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Taskforce recommends wealthy Australians pay more for aged care services

Catherine Henry Lawyers
Catherine Henry Lawyers

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Taskforce recommends wealthy Australians pay more for aged care services

March 1st marked the third anniversary of the delivery of the Final Report of the Royal Commission into Aged Care Quality and Safety. The Report made 148 recommendations, identifying widespread issues relating to quality and workforce, and an urgent need for significant funding increases.

Total government spending on aged care in 2020-21 was $24.8 billion, or 1.1% of GDP. This is projected to increase to 2.5% of GDP by 2062. Additional investment needed by 2050 is estimated to be $19 billion.

The Aged Care Taskforce was established in June 2023 to review funding arrangements and develop equitable options. It received 180 submissions and delivered its report this week, making 23 recommendations. These recommendations centre around creating sustainability for the aged care system by allowing greater contributions by wealthier consumers, particularly for non-care services, while ensuring safety nets are in place for those less well-off. It further recommends that those living in remote areas receive targeted funding to ensure equity.

By 2026, more than 22% of Australians will be aged over 65 – up from 8.3% in the 1970s. By 2063, there will be two Australians aged over 65 for every five of working age: the “old-age dependency ratio”.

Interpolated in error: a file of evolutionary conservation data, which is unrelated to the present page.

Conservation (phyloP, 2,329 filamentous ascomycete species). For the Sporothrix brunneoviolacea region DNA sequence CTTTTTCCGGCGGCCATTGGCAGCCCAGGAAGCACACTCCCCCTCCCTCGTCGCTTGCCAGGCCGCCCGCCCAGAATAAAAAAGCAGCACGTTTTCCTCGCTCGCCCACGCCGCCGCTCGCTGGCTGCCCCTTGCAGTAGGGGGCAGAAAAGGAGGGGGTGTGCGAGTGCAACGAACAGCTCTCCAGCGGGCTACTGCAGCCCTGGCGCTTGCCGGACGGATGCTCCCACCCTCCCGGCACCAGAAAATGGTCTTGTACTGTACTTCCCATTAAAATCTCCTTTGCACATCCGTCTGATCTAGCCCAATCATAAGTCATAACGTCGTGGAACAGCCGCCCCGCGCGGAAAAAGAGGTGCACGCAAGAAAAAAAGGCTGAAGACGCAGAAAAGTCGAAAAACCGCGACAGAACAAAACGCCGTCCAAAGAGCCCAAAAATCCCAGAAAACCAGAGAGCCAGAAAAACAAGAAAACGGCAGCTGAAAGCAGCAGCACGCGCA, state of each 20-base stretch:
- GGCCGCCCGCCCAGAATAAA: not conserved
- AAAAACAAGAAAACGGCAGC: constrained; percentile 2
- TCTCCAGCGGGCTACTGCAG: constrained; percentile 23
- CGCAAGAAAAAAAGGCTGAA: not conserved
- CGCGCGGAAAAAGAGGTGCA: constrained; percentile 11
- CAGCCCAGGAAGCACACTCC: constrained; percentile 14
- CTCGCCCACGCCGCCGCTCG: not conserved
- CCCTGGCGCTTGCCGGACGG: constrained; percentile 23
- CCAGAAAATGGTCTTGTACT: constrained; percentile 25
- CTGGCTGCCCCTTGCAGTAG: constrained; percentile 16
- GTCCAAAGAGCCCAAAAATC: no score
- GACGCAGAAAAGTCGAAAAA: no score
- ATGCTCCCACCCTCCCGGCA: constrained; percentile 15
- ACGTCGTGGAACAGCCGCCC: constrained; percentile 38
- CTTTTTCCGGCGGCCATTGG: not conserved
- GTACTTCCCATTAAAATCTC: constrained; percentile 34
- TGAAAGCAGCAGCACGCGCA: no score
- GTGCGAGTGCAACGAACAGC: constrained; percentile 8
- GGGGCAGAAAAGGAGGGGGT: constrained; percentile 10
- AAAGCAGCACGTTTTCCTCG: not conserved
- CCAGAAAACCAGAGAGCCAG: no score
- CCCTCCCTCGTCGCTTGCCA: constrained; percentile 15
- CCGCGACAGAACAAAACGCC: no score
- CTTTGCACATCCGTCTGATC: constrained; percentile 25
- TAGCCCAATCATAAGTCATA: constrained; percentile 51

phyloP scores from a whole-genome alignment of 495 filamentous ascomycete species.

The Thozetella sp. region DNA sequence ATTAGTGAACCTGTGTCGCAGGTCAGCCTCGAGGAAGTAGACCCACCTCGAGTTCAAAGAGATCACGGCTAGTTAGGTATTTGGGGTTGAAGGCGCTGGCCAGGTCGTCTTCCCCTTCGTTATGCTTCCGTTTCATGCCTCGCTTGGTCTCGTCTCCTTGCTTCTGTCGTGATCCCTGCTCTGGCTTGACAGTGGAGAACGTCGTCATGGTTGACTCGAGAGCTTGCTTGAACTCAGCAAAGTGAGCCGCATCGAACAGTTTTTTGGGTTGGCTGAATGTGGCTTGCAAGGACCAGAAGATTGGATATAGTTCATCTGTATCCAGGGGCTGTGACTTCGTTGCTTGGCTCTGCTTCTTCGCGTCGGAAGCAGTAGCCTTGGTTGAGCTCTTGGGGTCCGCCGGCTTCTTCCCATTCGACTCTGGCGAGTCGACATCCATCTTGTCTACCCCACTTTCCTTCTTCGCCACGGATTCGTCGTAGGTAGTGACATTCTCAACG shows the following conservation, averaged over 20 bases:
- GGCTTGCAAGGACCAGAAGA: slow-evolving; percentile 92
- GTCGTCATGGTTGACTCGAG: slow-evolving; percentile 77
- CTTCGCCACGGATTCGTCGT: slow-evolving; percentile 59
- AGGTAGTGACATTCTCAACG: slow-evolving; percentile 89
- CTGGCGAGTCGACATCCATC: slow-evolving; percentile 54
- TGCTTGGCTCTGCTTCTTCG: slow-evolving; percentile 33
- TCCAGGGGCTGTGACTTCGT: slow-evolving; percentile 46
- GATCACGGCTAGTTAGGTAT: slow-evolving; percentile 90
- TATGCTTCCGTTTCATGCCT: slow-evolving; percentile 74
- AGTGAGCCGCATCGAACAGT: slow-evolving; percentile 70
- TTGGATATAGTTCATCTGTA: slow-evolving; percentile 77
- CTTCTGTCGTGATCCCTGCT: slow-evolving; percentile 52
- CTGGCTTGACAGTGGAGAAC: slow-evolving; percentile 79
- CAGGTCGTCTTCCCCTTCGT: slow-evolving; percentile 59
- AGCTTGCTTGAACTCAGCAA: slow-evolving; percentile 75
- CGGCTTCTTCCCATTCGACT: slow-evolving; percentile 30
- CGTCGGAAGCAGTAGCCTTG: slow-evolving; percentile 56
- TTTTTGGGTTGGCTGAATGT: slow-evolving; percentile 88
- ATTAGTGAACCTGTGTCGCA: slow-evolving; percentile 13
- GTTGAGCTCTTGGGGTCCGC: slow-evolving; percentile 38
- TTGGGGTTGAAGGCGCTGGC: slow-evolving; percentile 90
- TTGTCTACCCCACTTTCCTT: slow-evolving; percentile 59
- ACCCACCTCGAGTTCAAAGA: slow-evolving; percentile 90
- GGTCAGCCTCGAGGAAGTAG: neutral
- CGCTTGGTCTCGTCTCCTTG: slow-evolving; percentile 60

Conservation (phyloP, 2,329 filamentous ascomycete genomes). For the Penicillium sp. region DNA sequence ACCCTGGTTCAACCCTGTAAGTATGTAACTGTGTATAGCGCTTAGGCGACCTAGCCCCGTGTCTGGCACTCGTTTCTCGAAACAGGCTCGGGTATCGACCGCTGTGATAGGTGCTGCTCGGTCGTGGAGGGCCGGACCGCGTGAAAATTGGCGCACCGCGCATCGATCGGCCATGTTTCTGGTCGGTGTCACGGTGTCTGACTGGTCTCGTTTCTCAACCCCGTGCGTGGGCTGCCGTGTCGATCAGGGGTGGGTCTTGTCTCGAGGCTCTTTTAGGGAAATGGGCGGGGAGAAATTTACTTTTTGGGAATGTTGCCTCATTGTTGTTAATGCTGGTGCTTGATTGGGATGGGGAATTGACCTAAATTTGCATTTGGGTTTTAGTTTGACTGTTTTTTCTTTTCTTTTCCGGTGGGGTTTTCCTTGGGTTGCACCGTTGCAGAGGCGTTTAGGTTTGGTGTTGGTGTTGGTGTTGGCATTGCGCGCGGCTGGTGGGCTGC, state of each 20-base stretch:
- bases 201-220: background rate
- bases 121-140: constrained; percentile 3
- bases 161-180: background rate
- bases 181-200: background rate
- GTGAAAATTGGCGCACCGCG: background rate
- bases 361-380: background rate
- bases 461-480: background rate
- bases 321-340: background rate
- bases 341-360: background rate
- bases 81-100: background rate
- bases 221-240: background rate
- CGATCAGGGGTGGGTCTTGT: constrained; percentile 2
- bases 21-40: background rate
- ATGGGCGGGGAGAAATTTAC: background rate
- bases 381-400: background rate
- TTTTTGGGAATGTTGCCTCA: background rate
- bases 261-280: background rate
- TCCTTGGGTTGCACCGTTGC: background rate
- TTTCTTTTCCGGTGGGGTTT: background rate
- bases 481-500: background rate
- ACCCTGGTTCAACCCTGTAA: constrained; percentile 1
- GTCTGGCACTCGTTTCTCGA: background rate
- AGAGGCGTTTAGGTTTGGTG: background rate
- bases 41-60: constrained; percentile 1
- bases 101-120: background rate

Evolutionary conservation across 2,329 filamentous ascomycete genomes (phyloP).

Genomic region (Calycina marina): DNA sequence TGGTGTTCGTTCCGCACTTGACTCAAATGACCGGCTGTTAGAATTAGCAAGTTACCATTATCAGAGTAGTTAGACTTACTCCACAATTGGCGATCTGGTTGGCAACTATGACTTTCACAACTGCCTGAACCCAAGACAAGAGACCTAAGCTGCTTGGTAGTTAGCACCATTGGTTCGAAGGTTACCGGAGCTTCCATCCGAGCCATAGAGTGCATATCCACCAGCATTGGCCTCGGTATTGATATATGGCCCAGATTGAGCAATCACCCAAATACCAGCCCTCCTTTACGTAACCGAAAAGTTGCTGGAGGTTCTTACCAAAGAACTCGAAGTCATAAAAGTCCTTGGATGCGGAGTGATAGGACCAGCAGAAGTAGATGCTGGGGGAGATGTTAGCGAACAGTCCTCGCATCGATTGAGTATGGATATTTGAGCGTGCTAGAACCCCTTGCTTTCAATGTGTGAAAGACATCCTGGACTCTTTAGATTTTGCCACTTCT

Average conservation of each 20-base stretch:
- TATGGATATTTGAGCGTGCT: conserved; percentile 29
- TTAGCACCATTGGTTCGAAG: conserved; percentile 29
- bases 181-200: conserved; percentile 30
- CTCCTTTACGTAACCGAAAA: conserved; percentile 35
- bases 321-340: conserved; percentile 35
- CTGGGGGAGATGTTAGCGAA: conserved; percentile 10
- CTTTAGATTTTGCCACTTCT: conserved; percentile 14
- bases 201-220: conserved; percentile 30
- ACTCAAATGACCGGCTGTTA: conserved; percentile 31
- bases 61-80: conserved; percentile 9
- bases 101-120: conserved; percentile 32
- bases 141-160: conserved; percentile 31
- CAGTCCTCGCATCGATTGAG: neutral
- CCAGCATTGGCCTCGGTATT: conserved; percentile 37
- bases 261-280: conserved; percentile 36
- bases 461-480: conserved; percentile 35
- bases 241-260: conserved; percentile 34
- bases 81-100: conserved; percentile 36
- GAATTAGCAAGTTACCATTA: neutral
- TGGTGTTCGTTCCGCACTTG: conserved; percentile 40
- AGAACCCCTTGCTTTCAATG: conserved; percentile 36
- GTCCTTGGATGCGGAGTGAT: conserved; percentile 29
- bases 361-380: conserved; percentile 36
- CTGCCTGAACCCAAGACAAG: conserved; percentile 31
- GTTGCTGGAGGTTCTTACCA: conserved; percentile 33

As the Australian population ages, the aged care system needs to expand, and the funding mix needs to change. The Federal Government currently funds 94% of the care component and the report recommended increasing this to 100%.

Responding to the report, Louise Biti, Director at Aged Care Steps, observed “The taskforce realises that generally older people are wealthier than previous generations and should consider accessing their increasing superannuation and property assets to fund their aged care needs.” But this should continue to be underpinned by a strong safety net for low-means participants to meet aged care costs.

The taskforce recommended the phasing out of refundable accommodation deposits (RADs) and replacing them with a rental model, such as a Basic Daily Fee with supplement, and introducing a co-contribution model for homecare.

Although recommended by both commissioners, the taskforce rejected a proposal to impose a levy and instead suggested a means-tested approach, based upon whether the participant receives a full pension, part pension, or is a self-funded retiree. The report also rejected both changes to the tax treatment of the family home and an increase to the Goods and Services Tax.

“While the taskforce supports government maintaining its central role in funding aged care, it does not support a specific increase to tax rates to fund future rises to aged care funding,” the report said.

Prime Minister, Anthony Albanese had already ruled out changes to the tax treatment of the family home in Parliament.

Taskforce chair, Aged Care Minister, Anika Wells has confirmed that the government endorses the taskforce’s views on increasing taxes.

“The government confirms today it will not impose any increased taxes or a new levy to fund aged care costs or change to the means testing treatment of the family home for aged care,” the aged care minister, Anika Wells, said.

“There is universal acceptance that something must change in order to ensure all Australians can age with the dignity, safety and high-quality care they deserve.”

The government is expected to deliver its formal response in the coming weeks.

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